Recently, I spoke with Dr. Gregory Hillis, Assistant Professor of Theology at Bellarmine University, about Pope Francis. His article about our conversation, reprinted with permission below, is in the Winter 2014 edition of Bellarmine’s Magazine (www.bellarminemagazine.com):
When Jorge Mario Cardinal Bergoglio emerged as Pope Francis onto the balcony at St. Peter’s Basilica without the papal mozzetta — the red cape traditionally worn by popes — and greeted the crowd with a simple, “Buona sera,” the tone changed in Rome and throughout the Roman Catholic Church. Over the months since his election, his gentle and pastoral personality has resonated with Catholics and non-Catholics alike, and his message of generous love for each person challenges and compels us all.
Archbishop Joseph Kurtz, archbishop of Louisville and member of Bellarmine University’s Board of Trustees, met with Pope Francis in October 2013 alongside Cardinal Timothy Dolan of New York. I recently sat down with the archbishop to discuss the pope and his message, as well as reaction to the pope worldwide and particularly in the archdiocese. I began by asking him about his recent audience with Pope Francis.
Archbishop Kurtz describes Pope Francis as being “warm and engaging,” and the archbishop came away deeply impressed by his pastoral demeanor: “If I had to choose a parish based on the pastor, I think I’d go to (Pope Francis’) church.” They discussed a wide range of topics of serious import, but the archbishop drew attention as well to the lighthearted good humor of the pontiff. At the conclusion of the audience, Pope Francis offered to walk his guests to the door, to which Cardinal Dolan responded that it wasn’t necessary for him to do so. Francis jokingly replied, “No, I want to make sure you leave.” “There’s something very endearing about that, isn’t there?” the archbishop said.
Even more endearing has been the message and example of the new pope. Francis’ “primary word is mercy,” said the archbishop, and this emphasis on mercy comes from a deep awareness of his own shortcomings and imperfections. His humility is also the fruit of this awareness, and Archbishop Kurtz identified the pope’s genuine humility as being key to his widespread popularity: “It’s holy and it’s very beautiful. But it’s also very engaging … He seems to remind people of Jesus.”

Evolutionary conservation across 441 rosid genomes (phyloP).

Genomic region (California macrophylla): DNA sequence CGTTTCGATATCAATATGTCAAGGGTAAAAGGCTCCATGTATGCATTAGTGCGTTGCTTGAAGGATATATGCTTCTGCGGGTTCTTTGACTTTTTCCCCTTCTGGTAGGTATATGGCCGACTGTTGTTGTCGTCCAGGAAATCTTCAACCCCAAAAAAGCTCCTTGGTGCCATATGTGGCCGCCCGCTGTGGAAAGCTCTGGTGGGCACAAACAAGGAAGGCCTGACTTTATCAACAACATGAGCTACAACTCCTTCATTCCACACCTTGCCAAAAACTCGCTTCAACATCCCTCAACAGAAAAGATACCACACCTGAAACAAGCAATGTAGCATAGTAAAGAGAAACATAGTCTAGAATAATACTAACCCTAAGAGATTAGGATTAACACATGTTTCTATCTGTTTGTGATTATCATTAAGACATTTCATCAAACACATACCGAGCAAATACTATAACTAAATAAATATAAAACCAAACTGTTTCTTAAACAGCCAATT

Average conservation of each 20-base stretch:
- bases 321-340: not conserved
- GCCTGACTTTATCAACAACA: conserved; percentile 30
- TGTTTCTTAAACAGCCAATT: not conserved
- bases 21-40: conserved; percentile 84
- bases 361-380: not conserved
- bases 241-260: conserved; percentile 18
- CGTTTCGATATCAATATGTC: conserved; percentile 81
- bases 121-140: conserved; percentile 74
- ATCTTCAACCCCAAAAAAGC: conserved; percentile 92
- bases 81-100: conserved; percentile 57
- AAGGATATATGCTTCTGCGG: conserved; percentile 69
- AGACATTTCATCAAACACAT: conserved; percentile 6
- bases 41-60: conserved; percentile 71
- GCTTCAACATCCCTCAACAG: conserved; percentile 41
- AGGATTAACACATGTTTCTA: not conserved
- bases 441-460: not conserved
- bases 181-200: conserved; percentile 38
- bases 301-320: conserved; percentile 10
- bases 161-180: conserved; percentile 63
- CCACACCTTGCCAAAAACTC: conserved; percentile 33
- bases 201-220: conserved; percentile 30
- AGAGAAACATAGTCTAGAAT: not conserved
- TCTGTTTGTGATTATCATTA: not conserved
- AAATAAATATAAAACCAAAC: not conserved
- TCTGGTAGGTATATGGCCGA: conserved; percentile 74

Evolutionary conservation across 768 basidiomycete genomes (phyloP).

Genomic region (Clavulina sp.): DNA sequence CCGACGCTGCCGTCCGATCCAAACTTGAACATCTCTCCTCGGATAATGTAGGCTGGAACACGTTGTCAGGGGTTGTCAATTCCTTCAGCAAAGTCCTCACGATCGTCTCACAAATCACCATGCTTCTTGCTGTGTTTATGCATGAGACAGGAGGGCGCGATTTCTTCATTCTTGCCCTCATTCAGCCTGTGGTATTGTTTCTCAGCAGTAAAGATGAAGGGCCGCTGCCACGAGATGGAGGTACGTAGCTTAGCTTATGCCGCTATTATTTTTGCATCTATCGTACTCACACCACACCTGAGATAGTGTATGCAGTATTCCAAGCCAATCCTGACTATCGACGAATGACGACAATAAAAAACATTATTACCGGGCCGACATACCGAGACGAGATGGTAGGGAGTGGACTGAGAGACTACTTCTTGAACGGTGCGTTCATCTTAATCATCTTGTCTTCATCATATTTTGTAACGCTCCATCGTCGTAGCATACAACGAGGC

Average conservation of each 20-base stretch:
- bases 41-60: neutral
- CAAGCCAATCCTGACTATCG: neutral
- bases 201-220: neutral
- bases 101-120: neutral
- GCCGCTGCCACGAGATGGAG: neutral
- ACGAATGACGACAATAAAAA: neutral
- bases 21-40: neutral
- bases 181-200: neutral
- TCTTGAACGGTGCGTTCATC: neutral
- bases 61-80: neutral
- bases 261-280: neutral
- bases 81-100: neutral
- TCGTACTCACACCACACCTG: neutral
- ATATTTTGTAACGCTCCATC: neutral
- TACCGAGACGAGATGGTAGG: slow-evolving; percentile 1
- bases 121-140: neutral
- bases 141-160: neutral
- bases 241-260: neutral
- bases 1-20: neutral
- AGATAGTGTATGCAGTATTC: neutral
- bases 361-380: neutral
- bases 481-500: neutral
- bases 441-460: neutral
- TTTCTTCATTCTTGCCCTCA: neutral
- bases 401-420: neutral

Throughout our conversation, Archbishop Kurtz kept returning to one particular facet of Pope Francis’ message that appears to have resonated deeply within him: the importance of “accompanying the person.” Pope Francis does not call us to ignore sin entirely. Indeed, the archbishop pointed to one section in an interview with the pope published in America magazine last September in which Francis said that we cannot in the church simply be lax when it comes to sin, as if sin doesn’t exist.
At the same time, and it is this point to which the archbishop drew special attention, “we are not called to be the rigorist that does not see the person but sees only the rule.” We are rather to “reach out and accompany, (and) see the person before the rule.”
Archbishop Kurtz pointed out that Pope Emeritus Benedict XVI actually talked in a similar way in his encyclical, Deus caritas est (“God is love”), in which Benedict emphasized that “being Christian is not the result of an ethical choice or a lofty idea, but the encounter with an event, a person,” the person of Jesus. But “in some ways,” the archbishop said, “the
Holy Spirit is working through the personality of Pope Francis” such that this message is coming through loud and clear. The pope’s “great charism is to do powerfully symbolic things that call forth actions from you and me.” His actions bring “people to tears because he really is seeing the person that is before him.”
I asked Archbishop Kurtz about what this message of accompanying and seeing the person could mean practically for the archdiocese of Louisville and for his own ministry as archbishop. He responded by talking about the importance of efforts in the archdiocese to serve the poor, particularly through the Catholic Services Appeal, but he recognizes that we’re being called to something more, that Pope Francis has created a “new impetus” for generosity. The archbishop admitted that what this will look like more concretely on an archdiocesan-wide level requires planning, though he stressed that “it cannot be an antiseptic, sterile planning.”
When it comes to the implications of Pope Francis’ message for himself, Archbishop Kurtz hears the pope saying to him and to all clergy: “Don’t become distant from the people you serve. Find ways to hear people, to visit people… The Holy Father is not asking us to see the person from a distance. He’s asking us to be close up.” And indeed, the archbishop said, it is this accompanying of the person genuinely and lovingly that has to come before all else, because “if there is not that attempt to seek to accompany, then there will be no credibility.”
Archbishop Kurtz acknowledged that there are some in the church who feel uncertain about Pope Francis and his message. The pope himself said during their meeting that he knows he has critics. But the response in the archdiocese has been, according to the archbishop, “extremely positive.”
Pope Francis is “so engaging when he talks about how we need to heal wounds and warm hearts,” the archbishop said. “I think that just strikes a chord in people, even people who are themselves not Catholic. I think that (message) resonates in their hearts.”
Archbishop Joseph E. Kurtz